… I’ve been thinking about this for a while. I want you all to have more fun doing this – using CoinSniper.com to improve your coin collections, to have a better understanding of how to be successful on the site, and how to get more, better coins for your collection.
I thought I’d put it all down here for you to think about.
In the end I’m a coin geek, so what do I know? Well, I’ve been running this site for a while, so let me give you a few friendly tips.
It’s easy to get carried away on penny auctions like CoinSniper.com. The “if I just put one more bid…” mentality is easy to get sucked into.
It’s no fun to lose all of your bids chasing something. It IS fun to win. To have better results over the longer term, let’s look at a winning philosophy that may help you.
Know What You’re Buying:
A young numismatist just challenged my grade for a coin on CoinSniper.com. I stand by my grade, but he sees it differently. It’s hard to grade coins, it’s an art learned only with years of experience. It can be difficult to define the difference between strike and wear, to know how many distracting marks detract how much, to know how much that surface problem detracts from the wear grade of the coin. You don’t have to take my word for it, make your OWN judgment! I’m confident in my grading and valuation skills, but that doesn’t mean I’m never wrong. Grade and value according to your experience, don’t take my word for it. I enjoy being challenged. In the end, he agreed with me on this one, but it makes you a better numismatist if you – at least in your own mind – challenge all of my grades and valuations.
Always use the images to define your own grade and value – if you think I’m wrong, then go with your gut. Set your limit according to the value that you see, not the value that I say.
The final price is not important – what IS important is the number of bids you use to win!
If a $100 coin is bid up to $1.32, that’s 132 bids or $80 worth, assuming they were all paid for. (They were not all paid for). So does it matter if you drop 10 bids to try to win it and bring the price up to $1.50 or so when the coin would otherwise cost you $100? NO.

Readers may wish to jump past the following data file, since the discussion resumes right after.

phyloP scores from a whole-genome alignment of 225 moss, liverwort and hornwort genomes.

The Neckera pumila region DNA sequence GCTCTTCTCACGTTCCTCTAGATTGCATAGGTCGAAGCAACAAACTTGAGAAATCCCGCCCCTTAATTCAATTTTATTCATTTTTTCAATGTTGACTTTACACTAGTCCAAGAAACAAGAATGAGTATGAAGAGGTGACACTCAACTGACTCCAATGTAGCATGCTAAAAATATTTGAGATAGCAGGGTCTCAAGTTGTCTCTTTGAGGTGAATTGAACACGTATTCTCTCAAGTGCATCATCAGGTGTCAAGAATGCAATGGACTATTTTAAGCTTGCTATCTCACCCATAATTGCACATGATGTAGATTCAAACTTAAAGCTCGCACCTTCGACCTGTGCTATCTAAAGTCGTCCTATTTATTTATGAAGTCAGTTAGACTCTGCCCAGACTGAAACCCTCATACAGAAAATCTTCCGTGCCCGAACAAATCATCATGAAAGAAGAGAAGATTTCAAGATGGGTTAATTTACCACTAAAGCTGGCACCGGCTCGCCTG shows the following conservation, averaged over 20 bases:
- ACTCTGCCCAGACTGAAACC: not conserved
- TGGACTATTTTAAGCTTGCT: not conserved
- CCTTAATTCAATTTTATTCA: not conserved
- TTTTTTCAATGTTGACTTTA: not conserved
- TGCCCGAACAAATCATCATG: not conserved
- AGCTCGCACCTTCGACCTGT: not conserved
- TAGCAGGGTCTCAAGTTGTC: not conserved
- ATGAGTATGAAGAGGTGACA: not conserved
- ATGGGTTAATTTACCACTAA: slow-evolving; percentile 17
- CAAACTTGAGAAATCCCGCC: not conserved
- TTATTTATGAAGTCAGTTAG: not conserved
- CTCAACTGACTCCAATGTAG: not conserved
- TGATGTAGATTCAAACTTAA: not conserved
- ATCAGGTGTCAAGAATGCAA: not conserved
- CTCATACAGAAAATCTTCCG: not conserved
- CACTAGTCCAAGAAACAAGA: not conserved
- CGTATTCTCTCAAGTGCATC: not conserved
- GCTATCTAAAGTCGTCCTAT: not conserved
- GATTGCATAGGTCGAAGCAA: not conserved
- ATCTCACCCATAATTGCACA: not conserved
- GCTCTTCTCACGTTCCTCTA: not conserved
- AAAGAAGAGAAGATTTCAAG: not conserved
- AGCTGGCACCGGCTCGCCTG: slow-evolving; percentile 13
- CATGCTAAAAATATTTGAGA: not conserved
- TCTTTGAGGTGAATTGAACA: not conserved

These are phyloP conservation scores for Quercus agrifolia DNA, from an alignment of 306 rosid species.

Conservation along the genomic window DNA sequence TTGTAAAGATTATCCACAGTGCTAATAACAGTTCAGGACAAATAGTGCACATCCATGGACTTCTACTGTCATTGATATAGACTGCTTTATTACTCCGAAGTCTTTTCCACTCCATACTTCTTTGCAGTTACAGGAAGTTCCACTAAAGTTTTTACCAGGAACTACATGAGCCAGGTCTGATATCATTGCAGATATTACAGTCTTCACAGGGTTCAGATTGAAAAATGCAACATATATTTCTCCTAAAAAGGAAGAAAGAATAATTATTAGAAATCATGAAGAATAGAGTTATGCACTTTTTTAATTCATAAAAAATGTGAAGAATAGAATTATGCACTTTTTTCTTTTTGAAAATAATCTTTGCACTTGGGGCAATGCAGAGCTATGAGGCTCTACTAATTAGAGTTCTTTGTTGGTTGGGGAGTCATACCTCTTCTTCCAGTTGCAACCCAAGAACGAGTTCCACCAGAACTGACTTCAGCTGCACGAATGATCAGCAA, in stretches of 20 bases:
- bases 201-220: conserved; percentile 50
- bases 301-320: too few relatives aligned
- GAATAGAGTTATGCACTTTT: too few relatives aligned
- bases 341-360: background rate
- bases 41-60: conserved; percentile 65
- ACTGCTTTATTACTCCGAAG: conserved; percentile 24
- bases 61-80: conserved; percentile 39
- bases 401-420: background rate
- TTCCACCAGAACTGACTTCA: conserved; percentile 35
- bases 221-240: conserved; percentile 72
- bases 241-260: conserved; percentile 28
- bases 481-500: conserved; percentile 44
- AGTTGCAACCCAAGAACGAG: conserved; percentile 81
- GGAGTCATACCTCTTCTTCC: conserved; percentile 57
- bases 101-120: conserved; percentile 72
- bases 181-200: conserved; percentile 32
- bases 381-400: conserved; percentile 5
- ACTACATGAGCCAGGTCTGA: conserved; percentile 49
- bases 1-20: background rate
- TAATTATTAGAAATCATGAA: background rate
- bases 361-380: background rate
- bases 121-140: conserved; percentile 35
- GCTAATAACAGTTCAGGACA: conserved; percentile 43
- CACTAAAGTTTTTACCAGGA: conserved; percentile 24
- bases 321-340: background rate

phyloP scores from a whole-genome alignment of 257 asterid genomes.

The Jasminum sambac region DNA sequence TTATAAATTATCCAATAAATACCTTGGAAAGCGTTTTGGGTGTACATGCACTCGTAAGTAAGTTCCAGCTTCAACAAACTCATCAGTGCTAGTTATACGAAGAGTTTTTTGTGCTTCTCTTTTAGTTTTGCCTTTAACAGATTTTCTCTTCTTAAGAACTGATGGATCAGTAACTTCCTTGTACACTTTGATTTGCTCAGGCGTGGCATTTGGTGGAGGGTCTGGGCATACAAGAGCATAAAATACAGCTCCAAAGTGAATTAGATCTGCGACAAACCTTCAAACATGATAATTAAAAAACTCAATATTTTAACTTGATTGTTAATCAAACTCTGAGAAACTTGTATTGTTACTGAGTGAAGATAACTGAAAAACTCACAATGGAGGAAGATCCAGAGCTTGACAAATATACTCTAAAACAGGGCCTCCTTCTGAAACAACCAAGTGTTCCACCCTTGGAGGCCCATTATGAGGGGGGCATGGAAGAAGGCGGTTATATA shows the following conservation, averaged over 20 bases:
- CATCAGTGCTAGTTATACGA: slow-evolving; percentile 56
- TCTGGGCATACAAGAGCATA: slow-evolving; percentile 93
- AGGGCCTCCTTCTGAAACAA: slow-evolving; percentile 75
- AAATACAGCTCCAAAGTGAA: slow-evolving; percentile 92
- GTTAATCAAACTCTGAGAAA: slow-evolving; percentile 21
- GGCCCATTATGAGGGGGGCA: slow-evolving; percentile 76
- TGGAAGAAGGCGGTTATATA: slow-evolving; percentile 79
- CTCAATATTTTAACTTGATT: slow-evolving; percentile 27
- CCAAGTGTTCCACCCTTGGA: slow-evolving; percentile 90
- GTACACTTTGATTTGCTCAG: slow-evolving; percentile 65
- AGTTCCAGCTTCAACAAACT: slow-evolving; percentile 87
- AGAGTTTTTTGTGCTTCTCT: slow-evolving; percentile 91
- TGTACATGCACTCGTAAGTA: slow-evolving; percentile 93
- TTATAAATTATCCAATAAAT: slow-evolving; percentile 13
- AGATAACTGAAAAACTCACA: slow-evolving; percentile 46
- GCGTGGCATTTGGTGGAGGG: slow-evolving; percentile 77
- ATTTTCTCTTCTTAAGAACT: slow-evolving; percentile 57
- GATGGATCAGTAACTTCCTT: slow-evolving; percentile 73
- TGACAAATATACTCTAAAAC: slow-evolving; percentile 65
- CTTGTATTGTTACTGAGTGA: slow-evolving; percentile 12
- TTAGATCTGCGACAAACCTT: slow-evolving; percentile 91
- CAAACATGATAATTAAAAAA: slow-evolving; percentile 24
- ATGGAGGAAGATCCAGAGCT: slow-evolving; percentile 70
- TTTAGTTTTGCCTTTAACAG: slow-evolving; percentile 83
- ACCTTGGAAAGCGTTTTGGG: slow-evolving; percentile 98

What matters to you is your cost out of pocket – the number of bids you’ll place on a coin to win it.
How To Set Your Limit:
So, there’s a Morgan you really want for your collection. Or it could be a dime, or a penny, or a Half Eagle… How do you value it?
Let’s assume that you roughly agree with my grade and valuation. Let’s say I assign a retail value of $60 to the coin.
$60, that’s a lot of bids! In fact, it’s 100 bids if you buy them at $0.60. If you get a discount, or pick some up for free, you may wish to value them less – because in fact you did pay less for them! (And here’s an important point: AND SO DID OTHER COINSNIPERS.) But for the sake of making life simpler, we’ll call them $0.60 each.
So, is your limit 100 bids? Well, if it is, you could find yourself in trouble with the anti-power bidder policy.
In general, here’s my guess of how you may arrive at your limit:
GOTTA HAVE IT! 50% = $30 = 50 bids
Yeah, that would go GREAT with my collection! 30% = $20 = 33 bids
Hm, yes I’d like that. 25% = $15 = 25 bids
If I could get that, I wouldn’t mind having it. 10% = $6 = 10 bids
Let’s see if I can snipe that one cheap. 1 – 5 bids.
This is only a general idea for you to work with, you can of course do as you please!
(And of course, there are a number of CoinSnipers who will try to be tricky and say, “aha! If everyone else just bids up to 50% and I bid up to 60%, I’m GUARANTEED the win.” SO not true.)